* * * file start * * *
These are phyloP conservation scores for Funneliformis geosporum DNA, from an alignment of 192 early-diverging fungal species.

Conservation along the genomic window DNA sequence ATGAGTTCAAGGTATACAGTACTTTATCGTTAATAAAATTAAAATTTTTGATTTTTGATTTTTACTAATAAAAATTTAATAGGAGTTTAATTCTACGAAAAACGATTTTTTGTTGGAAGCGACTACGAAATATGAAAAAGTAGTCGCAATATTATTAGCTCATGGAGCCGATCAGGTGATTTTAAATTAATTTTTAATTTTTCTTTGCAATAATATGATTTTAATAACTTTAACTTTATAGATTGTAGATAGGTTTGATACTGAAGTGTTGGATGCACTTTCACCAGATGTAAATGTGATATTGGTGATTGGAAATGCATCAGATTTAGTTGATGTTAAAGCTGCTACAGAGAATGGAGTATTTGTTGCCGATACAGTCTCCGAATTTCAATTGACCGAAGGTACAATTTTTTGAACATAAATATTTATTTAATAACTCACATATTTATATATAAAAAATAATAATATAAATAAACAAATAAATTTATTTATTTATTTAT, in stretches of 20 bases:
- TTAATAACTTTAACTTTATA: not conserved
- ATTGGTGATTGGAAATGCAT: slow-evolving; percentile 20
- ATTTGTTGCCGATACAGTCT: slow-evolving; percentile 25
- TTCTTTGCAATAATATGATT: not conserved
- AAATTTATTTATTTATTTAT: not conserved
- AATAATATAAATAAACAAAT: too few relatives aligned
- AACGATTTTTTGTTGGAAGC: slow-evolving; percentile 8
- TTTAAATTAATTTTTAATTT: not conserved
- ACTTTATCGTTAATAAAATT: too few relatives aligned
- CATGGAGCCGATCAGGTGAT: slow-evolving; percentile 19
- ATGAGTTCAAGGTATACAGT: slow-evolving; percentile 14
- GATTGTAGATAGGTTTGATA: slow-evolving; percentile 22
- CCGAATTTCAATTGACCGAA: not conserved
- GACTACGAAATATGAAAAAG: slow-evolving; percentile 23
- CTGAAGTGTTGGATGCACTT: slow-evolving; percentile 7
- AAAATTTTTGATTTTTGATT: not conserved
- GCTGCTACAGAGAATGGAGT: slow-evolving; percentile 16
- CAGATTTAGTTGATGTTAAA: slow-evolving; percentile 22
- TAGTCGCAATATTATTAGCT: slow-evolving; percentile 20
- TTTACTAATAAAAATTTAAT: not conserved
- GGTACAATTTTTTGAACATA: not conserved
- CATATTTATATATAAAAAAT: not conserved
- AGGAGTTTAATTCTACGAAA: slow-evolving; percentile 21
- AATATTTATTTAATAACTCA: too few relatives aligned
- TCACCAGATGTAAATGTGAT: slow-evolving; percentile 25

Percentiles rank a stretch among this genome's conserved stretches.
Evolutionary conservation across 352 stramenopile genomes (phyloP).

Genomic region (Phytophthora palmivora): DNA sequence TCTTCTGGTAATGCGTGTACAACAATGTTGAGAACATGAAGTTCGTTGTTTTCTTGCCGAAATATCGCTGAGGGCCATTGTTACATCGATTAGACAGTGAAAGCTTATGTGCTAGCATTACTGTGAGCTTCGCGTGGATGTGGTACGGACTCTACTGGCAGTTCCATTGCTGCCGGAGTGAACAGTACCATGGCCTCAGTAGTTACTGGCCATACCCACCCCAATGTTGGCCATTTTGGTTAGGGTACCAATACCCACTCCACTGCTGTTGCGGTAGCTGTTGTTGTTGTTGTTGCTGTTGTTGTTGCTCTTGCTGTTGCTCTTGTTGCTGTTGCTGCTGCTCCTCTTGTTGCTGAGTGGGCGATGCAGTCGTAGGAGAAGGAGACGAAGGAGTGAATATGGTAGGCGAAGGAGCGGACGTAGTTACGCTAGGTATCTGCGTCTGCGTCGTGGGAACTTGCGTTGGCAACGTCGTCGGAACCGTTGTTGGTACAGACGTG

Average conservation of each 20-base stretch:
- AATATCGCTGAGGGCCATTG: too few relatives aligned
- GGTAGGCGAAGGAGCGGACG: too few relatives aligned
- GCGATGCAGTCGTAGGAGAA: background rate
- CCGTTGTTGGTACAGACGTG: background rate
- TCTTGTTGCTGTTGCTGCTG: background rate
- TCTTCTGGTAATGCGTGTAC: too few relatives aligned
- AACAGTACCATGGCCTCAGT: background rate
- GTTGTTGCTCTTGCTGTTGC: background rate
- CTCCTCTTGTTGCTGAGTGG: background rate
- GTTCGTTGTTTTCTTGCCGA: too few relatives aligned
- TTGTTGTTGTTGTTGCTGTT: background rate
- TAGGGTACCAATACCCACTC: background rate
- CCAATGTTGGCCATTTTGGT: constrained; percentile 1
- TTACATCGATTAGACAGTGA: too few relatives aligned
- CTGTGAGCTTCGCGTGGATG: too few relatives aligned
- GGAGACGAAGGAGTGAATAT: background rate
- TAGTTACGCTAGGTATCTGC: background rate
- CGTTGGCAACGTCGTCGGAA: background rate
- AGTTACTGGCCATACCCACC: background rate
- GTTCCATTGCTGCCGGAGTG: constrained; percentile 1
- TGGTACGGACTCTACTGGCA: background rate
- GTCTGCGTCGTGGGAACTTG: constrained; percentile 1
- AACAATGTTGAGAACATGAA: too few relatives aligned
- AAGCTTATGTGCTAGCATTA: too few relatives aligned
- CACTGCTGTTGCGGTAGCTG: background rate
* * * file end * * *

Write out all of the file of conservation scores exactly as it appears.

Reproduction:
These are phyloP conservation scores for Funneliformis geosporum DNA, from an alignment of 192 early-diverging fungal species.

Conservation along the genomic window DNA sequence ATGAGTTCAAGGTATACAGTACTTTATCGTTAATAAAATTAAAATTTTTGATTTTTGATTTTTACTAATAAAAATTTAATAGGAGTTTAATTCTACGAAAAACGATTTTTTGTTGGAAGCGACTACGAAATATGAAAAAGTAGTCGCAATATTATTAGCTCATGGAGCCGATCAGGTGATTTTAAATTAATTTTTAATTTTTCTTTGCAATAATATGATTTTAATAACTTTAACTTTATAGATTGTAGATAGGTTTGATACTGAAGTGTTGGATGCACTTTCACCAGATGTAAATGTGATATTGGTGATTGGAAATGCATCAGATTTAGTTGATGTTAAAGCTGCTACAGAGAATGGAGTATTTGTTGCCGATACAGTCTCCGAATTTCAATTGACCGAAGGTACAATTTTTTGAACATAAATATTTATTTAATAACTCACATATTTATATATAAAAAATAATAATATAAATAAACAAATAAATTTATTTATTTATTTAT, in stretches of 20 bases:
- TTAATAACTTTAACTTTATA: not conserved
- ATTGGTGATTGGAAATGCAT: slow-evolving; percentile 20
- ATTTGTTGCCGATACAGTCT: slow-evolving; percentile 25
- TTCTTTGCAATAATATGATT: not conserved
- AAATTTATTTATTTATTTAT: not conserved
- AATAATATAAATAAACAAAT: too few relatives aligned
- AACGATTTTTTGTTGGAAGC: slow-evolving; percentile 8
- TTTAAATTAATTTTTAATTT: not conserved
- ACTTTATCGTTAATAAAATT: too few relatives aligned
- CATGGAGCCGATCAGGTGAT: slow-evolving; percentile 19
- ATGAGTTCAAGGTATACAGT: slow-evolving; percentile 14
- GATTGTAGATAGGTTTGATA: slow-evolving; percentile 22
- CCGAATTTCAATTGACCGAA: not conserved
- GACTACGAAATATGAAAAAG: slow-evolving; percentile 23
- CTGAAGTGTTGGATGCACTT: slow-evolving; percentile 7
- AAAATTTTTGATTTTTGATT: not conserved
- GCTGCTACAGAGAATGGAGT: slow-evolving; percentile 16
- CAGATTTAGTTGATGTTAAA: slow-evolving; percentile 22
- TAGTCGCAATATTATTAGCT: slow-evolving; percentile 20
- TTTACTAATAAAAATTTAAT: not conserved
- GGTACAATTTTTTGAACATA: not conserved
- CATATTTATATATAAAAAAT: not conserved
- AGGAGTTTAATTCTACGAAA: slow-evolving; percentile 21
- AATATTTATTTAATAACTCA: too few relatives aligned
- TCACCAGATGTAAATGTGAT: slow-evolving; percentile 25

Percentiles rank a stretch among this genome's conserved stretches.
Evolutionary conservation across 352 stramenopile genomes (phyloP).

Genomic region (Phytophthora palmivora): DNA sequence TCTTCTGGTAATGCGTGTACAACAATGTTGAGAACATGAAGTTCGTTGTTTTCTTGCCGAAATATCGCTGAGGGCCATTGTTACATCGATTAGACAGTGAAAGCTTATGTGCTAGCATTACTGTGAGCTTCGCGTGGATGTGGTACGGACTCTACTGGCAGTTCCATTGCTGCCGGAGTGAACAGTACCATGGCCTCAGTAGTTACTGGCCATACCCACCCCAATGTTGGCCATTTTGGTTAGGGTACCAATACCCACTCCACTGCTGTTGCGGTAGCTGTTGTTGTTGTTGTTGCTGTTGTTGTTGCTCTTGCTGTTGCTCTTGTTGCTGTTGCTGCTGCTCCTCTTGTTGCTGAGTGGGCGATGCAGTCGTAGGAGAAGGAGACGAAGGAGTGAATATGGTAGGCGAAGGAGCGGACGTAGTTACGCTAGGTATCTGCGTCTGCGTCGTGGGAACTTGCGTTGGCAACGTCGTCGGAACCGTTGTTGGTACAGACGTG

Average conservation of each 20-base stretch:
- AATATCGCTGAGGGCCATTG: too few relatives aligned
- GGTAGGCGAAGGAGCGGACG: too few relatives aligned
- GCGATGCAGTCGTAGGAGAA: background rate
- CCGTTGTTGGTACAGACGTG: background rate
- TCTTGTTGCTGTTGCTGCTG: background rate
- TCTTCTGGTAATGCGTGTAC: too few relatives aligned
- AACAGTACCATGGCCTCAGT: background rate
- GTTGTTGCTCTTGCTGTTGC: background rate
- CTCCTCTTGTTGCTGAGTGG: background rate
- GTTCGTTGTTTTCTTGCCGA: too few relatives aligned
- TTGTTGTTGTTGTTGCTGTT: background rate
- TAGGGTACCAATACCCACTC: background rate
- CCAATGTTGGCCATTTTGGT: constrained; percentile 1
- TTACATCGATTAGACAGTGA: too few relatives aligned
- CTGTGAGCTTCGCGTGGATG: too few relatives aligned
- GGAGACGAAGGAGTGAATAT: background rate
- TAGTTACGCTAGGTATCTGC: background rate
- CGTTGGCAACGTCGTCGGAA: background rate
- AGTTACTGGCCATACCCACC: background rate
- GTTCCATTGCTGCCGGAGTG: constrained; percentile 1
- TGGTACGGACTCTACTGGCA: background rate
- GTCTGCGTCGTGGGAACTTG: constrained; percentile 1
- AACAATGTTGAGAACATGAA: too few relatives aligned
- AAGCTTATGTGCTAGCATTA: too few relatives aligned
- CACTGCTGTTGCGGTAGCTG: background rate